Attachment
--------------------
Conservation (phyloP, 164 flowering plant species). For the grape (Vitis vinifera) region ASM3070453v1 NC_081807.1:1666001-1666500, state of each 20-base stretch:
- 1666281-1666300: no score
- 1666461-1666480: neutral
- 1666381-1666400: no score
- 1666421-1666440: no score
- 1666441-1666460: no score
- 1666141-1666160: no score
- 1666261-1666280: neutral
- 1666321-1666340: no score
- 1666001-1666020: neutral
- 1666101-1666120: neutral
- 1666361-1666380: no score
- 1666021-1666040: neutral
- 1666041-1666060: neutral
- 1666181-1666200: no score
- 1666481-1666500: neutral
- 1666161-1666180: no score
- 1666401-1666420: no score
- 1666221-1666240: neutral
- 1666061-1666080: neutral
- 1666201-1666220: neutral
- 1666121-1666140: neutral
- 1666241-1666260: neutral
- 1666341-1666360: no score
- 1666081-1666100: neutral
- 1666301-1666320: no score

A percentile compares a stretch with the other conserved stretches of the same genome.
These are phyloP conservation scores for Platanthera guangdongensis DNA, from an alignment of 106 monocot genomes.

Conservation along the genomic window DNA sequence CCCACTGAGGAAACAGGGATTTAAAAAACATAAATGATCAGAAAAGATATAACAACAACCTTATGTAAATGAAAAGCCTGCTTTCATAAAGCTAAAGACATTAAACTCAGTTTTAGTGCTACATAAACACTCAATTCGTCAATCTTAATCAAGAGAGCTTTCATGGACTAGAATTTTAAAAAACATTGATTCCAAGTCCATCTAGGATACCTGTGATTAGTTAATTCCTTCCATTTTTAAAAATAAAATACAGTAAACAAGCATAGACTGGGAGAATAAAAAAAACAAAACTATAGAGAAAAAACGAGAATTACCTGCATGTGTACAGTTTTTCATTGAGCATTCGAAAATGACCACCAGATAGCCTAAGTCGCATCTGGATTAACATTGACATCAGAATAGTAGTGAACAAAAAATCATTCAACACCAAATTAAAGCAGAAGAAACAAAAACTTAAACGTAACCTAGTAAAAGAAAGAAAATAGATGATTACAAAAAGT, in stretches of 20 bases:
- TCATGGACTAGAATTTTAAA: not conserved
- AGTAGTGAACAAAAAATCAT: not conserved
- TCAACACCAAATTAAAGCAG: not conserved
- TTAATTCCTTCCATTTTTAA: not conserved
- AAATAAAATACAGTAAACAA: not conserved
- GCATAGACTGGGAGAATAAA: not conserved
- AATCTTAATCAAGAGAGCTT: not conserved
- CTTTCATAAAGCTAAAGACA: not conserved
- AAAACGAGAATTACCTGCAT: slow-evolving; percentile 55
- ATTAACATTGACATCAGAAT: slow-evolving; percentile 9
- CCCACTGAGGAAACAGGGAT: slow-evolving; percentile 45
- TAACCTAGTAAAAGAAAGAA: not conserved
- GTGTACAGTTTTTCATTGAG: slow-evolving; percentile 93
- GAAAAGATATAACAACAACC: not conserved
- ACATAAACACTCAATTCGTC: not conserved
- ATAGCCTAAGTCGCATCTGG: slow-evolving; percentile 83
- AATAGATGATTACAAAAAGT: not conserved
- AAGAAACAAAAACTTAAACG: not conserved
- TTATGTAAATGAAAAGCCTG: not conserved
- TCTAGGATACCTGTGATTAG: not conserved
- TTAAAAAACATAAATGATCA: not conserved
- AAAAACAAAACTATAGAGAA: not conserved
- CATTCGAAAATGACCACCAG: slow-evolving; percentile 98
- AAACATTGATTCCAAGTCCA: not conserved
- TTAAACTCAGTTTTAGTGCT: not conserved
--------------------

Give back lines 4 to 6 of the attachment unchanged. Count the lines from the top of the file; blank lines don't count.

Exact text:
- 1666381-1666400: no score
- 1666421-1666440: no score
- 1666441-1666460: no score